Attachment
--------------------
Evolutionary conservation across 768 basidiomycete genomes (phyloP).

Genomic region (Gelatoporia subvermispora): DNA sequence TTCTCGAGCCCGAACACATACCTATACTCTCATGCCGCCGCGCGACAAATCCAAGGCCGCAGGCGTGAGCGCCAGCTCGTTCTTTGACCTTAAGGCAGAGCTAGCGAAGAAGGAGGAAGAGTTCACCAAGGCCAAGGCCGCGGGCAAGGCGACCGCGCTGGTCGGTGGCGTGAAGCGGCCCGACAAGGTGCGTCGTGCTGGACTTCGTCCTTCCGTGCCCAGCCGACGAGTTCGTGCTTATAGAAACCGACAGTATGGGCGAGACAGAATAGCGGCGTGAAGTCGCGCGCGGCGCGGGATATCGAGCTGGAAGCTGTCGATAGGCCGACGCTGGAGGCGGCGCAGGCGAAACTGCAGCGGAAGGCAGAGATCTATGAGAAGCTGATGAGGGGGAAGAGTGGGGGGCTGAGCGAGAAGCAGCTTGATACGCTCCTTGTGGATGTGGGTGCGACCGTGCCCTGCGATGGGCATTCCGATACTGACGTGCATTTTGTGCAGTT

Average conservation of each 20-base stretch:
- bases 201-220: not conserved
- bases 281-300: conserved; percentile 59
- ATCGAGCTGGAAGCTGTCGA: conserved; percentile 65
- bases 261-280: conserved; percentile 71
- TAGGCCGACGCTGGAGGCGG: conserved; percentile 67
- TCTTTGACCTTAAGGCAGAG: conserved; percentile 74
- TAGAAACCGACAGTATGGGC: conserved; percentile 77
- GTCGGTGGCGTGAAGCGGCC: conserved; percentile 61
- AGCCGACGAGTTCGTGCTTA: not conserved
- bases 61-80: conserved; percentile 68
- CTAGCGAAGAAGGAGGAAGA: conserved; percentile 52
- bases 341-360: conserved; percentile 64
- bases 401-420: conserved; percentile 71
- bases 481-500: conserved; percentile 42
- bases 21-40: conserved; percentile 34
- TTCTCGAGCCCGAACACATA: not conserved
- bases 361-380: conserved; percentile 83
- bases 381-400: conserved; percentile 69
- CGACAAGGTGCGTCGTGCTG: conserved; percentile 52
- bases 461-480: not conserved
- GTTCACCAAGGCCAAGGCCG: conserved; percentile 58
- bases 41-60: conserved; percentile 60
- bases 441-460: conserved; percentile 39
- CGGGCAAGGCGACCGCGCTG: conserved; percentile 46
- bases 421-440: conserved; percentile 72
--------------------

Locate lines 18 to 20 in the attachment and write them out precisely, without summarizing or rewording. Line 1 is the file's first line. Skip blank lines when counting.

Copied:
- bases 21-40: conserved; percentile 34
- TTCTCGAGCCCGAACACATA: not conserved
- bases 361-380: conserved; percentile 83